On May 3rd I will be teaching an all day workshop on Writing Poetry for Children through the University of Southern Maine’s Continuing education program. Check out more information about the class here. If you have any questions for me about the class I’m happy to answer them through comments. I hope to see some of you Mainers who I met at the conference!
Conferences are a celebration of the essence that community. This weekend, our New England SCBWI community celebrated in a big way. Five hundred fifty people on Saturday and almost 300 on Sunday, came together to learn and “Stretch their wings.” As a conference coordinator I am flying high.
When Saturday came I was braced to put out fires all day long. What would go wrong and would I be able to handle it? I worried. It turns out that I shouldn’t have worried. As Sally Reilly reminded me, all the work that you did in the 10 months leading up to the conference pays off. She was right. So many wonderful attendees stopped to tell me how much they enjoyed the conference. From workshops, to friendships, to speakers people have been so positive. It is great to read everyone’s blog this morning and hear how much fun and learning went on.
The conference is a group effort and I give huge kudos to Francine Puckly, and Janet Arden, my co-directors. The speakers, Kevin Hawkes and Laurie Halse Anderson were lovely. Down to earth and well prepared. The workshop presenters gave it their all and the volunteers kept the whole thing running behind the scene. The staff at the hotel, were fabulous as always.
I’m especially proud of the Illustrator Academy and the poster showcase. These events brought the talents and craft of illustrators, and the illustrators themselves, out of the studio and into the light.
Laura Jacques for organizing the showcase. You will be seeing her art on the 2009 conference materials!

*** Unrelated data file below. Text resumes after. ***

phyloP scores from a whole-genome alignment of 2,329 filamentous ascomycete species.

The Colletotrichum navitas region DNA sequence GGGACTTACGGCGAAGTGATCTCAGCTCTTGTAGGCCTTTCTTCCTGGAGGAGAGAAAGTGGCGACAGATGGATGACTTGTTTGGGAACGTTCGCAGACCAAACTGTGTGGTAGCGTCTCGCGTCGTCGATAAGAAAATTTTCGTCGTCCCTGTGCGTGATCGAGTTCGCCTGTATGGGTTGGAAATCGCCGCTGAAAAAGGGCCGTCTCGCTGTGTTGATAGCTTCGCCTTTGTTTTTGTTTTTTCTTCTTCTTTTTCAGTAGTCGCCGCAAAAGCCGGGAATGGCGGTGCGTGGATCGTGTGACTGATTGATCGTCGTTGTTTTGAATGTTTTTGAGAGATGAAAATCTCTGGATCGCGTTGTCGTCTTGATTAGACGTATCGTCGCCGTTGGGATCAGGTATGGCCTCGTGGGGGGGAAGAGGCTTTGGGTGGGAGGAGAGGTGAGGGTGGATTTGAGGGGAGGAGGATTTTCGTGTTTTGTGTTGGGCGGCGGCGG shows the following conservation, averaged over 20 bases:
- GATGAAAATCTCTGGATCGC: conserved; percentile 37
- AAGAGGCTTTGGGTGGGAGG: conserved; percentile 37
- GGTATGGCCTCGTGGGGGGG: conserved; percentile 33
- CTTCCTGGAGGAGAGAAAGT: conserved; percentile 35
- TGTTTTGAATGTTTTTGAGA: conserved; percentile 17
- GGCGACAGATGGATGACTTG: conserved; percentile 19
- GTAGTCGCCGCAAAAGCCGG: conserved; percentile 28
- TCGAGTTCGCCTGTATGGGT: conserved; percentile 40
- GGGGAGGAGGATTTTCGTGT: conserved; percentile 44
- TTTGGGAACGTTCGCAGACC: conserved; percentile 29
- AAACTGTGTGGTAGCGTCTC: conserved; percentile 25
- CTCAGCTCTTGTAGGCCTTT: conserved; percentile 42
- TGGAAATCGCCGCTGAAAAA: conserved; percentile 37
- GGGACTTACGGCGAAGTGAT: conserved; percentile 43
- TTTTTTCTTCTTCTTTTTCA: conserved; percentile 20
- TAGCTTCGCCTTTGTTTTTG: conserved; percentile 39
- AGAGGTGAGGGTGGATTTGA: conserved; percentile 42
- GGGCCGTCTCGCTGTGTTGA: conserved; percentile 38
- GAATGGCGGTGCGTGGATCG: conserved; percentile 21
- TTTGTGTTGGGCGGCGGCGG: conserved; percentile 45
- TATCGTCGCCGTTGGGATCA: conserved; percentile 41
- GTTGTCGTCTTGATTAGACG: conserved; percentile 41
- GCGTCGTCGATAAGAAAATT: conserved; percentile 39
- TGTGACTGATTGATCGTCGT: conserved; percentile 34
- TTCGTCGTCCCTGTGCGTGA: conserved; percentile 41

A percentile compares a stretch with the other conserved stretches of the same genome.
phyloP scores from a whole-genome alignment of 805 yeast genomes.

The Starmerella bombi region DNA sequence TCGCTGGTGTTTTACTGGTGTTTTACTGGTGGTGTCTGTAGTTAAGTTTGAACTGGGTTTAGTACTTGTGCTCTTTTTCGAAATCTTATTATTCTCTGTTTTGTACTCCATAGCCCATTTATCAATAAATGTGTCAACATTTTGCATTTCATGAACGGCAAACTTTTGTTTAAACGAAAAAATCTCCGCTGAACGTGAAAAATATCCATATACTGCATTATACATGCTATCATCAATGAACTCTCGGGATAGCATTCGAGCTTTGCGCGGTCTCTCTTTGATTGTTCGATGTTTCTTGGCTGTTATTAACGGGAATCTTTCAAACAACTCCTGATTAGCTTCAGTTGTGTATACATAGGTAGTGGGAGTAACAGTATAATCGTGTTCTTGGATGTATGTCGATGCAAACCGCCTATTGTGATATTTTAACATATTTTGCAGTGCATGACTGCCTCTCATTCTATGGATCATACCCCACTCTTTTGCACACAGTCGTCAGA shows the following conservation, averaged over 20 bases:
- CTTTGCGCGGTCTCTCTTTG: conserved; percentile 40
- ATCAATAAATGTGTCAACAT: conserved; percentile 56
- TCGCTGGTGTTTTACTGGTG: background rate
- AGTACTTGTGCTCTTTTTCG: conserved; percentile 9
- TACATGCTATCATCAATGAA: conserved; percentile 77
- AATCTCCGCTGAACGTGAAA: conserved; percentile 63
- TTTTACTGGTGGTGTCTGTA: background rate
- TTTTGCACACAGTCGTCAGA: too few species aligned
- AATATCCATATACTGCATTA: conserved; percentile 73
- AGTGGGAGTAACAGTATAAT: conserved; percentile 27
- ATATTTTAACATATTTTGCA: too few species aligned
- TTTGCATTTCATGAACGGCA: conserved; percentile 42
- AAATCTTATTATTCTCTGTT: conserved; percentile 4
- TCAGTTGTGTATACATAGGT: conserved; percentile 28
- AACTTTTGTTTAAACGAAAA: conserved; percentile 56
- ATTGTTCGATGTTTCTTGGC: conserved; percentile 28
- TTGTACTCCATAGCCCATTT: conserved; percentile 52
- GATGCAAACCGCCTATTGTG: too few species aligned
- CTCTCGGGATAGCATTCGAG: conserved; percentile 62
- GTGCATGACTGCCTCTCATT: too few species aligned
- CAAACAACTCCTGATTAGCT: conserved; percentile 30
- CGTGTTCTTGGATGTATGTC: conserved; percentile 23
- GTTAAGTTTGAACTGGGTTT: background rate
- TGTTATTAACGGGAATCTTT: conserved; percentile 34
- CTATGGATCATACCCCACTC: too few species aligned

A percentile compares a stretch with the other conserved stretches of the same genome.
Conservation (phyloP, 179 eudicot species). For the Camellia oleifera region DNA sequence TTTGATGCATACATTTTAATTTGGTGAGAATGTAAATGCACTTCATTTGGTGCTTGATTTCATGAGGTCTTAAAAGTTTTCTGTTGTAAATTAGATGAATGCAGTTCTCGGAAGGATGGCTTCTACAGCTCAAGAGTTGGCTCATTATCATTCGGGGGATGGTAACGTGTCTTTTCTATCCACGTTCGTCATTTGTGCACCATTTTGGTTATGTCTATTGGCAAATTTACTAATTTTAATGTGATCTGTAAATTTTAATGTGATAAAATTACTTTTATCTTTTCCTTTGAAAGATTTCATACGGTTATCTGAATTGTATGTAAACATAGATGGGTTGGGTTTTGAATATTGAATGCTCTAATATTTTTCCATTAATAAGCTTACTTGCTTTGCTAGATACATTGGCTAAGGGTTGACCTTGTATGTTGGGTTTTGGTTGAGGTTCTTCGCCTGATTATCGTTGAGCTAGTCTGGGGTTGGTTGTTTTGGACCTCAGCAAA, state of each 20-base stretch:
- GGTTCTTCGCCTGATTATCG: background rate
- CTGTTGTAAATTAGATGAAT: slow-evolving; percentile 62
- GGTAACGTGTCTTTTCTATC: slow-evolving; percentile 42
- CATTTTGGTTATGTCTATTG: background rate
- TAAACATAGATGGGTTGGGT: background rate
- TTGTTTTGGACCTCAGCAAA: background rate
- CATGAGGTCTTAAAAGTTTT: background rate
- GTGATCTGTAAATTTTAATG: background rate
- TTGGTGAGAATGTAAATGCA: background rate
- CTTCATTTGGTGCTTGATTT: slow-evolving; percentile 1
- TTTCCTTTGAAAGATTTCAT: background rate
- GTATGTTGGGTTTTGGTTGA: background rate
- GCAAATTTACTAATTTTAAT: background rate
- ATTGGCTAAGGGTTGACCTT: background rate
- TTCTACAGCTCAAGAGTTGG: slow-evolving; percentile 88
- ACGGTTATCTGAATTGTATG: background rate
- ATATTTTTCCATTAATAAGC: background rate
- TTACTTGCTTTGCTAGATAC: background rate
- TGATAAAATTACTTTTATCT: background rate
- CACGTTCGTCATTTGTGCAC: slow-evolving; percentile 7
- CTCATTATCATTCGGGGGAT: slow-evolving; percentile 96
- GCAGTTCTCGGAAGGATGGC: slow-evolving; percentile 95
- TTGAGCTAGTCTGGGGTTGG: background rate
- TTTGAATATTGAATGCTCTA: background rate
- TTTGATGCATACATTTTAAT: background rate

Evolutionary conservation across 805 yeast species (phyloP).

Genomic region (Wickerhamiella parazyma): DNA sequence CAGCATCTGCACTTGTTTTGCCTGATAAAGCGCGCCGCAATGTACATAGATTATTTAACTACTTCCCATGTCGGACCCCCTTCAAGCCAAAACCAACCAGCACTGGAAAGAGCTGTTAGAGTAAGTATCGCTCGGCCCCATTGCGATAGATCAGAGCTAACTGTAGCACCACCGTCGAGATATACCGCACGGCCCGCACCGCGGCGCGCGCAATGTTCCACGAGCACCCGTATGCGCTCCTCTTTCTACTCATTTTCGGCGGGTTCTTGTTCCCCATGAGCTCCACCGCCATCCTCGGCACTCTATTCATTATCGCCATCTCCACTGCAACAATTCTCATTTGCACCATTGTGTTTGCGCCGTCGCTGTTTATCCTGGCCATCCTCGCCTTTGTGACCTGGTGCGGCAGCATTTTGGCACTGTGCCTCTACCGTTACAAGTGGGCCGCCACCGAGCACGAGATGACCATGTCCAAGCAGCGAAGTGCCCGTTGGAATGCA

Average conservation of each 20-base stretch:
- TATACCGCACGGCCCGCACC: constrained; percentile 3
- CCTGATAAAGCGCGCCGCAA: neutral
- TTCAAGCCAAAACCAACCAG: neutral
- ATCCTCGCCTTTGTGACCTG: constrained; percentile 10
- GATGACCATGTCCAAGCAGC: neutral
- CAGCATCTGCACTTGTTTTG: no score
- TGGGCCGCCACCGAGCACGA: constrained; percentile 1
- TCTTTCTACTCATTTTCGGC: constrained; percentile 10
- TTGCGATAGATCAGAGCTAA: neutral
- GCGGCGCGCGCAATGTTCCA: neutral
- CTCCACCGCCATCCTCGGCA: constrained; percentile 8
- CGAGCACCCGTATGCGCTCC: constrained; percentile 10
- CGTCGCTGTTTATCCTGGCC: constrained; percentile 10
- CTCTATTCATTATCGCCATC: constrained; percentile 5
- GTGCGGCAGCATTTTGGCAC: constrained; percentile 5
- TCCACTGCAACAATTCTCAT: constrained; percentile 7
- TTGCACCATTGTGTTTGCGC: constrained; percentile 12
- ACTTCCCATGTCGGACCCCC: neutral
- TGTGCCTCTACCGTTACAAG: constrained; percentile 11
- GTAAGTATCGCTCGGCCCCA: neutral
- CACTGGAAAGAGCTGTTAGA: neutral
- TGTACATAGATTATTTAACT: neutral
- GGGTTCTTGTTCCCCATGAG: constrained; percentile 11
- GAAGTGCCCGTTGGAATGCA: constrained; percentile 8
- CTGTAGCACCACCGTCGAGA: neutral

Brian Lies, Susan Sherman, Lita Judge and Victoria Jameison were the amazing faculty for the Illustrator Academy. I learned so much from their critiques and presentations. Mostly, I learned that as Edison said, “Genius is one percent inspiration, ninety-nine percent perspiration.” Drawing after drawing, after sketch, after color study, after research for reference all combine to make great illustration. Revision is not an option it is a necessity just as in writing. No one gets it right the first time. Those who I most admire, authors and illustrators, dig in deep and accept the challenge of hard work. Everyday.
In personal conference news. My critique editor requested the full manuscript of my novel. I feel that I should whisper that instead of shouting it from the cyber-rooftop. Do not mistake this announcement as a solicitation of congratulations. Instead it is the of the acknowledgment of the challenge ahead. A happy challenge and an important step on my journey but I’ll need your support. This is the novel I started during JoNoWriMo.
Speaking of support, thank you for your kind words on the passing of my dog Sam. I notice today the lack of noise in the house. No click, click of doggy nails on the wood floor, or jingling of collar as he scratches beneath his chin. I miss him and these flashes of memory will certainly stop me in my tracks from time to time. I gave myself permission not to write yesterday and to feel the grief fully. Don’t think me callus, but I’m also noticing the lack of black fur in my house and the extra time I have to enjoy the morning. Today, I am writing and working and moving forward.